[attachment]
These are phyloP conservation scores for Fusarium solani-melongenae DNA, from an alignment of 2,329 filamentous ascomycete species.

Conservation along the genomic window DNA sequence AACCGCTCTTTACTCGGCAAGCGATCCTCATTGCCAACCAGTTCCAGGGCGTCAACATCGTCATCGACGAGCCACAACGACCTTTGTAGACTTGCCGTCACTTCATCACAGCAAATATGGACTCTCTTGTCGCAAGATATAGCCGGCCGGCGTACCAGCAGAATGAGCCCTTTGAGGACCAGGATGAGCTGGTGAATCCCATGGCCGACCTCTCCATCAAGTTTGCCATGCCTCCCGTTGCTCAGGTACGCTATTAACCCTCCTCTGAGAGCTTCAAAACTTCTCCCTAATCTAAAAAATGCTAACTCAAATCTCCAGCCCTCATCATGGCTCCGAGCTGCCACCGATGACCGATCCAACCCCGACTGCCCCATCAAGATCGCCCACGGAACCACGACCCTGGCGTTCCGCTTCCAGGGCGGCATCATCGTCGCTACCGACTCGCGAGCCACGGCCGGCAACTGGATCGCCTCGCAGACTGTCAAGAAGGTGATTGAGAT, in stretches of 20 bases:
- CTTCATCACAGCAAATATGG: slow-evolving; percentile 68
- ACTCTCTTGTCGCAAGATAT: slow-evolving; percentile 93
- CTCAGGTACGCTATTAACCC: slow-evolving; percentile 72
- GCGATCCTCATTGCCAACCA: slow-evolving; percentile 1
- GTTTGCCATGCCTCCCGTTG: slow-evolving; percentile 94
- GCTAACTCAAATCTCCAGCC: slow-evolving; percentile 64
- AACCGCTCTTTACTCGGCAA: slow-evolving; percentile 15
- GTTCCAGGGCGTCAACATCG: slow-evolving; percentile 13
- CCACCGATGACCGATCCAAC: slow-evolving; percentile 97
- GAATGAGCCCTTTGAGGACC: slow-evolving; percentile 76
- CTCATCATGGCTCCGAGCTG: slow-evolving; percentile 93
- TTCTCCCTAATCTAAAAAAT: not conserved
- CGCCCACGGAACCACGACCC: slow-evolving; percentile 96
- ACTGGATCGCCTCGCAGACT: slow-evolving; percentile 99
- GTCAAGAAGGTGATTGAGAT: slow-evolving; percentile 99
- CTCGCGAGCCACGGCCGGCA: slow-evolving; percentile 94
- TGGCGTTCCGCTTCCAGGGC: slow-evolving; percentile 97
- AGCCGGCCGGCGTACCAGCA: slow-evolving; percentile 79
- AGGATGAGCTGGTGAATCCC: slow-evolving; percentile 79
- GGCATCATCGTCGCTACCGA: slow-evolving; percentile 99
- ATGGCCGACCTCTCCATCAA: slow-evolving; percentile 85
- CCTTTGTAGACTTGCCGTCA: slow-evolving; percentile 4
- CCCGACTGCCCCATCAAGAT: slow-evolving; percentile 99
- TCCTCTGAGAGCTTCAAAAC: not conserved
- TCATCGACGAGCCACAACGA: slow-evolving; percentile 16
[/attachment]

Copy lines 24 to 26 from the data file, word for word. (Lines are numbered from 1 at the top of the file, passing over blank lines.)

- CCTTTGTAGACTTGCCGTCA: slow-evolving; percentile 4
- CCCGACTGCCCCATCAAGAT: slow-evolving; percentile 99
- TCCTCTGAGAGCTTCAAAAC: not conserved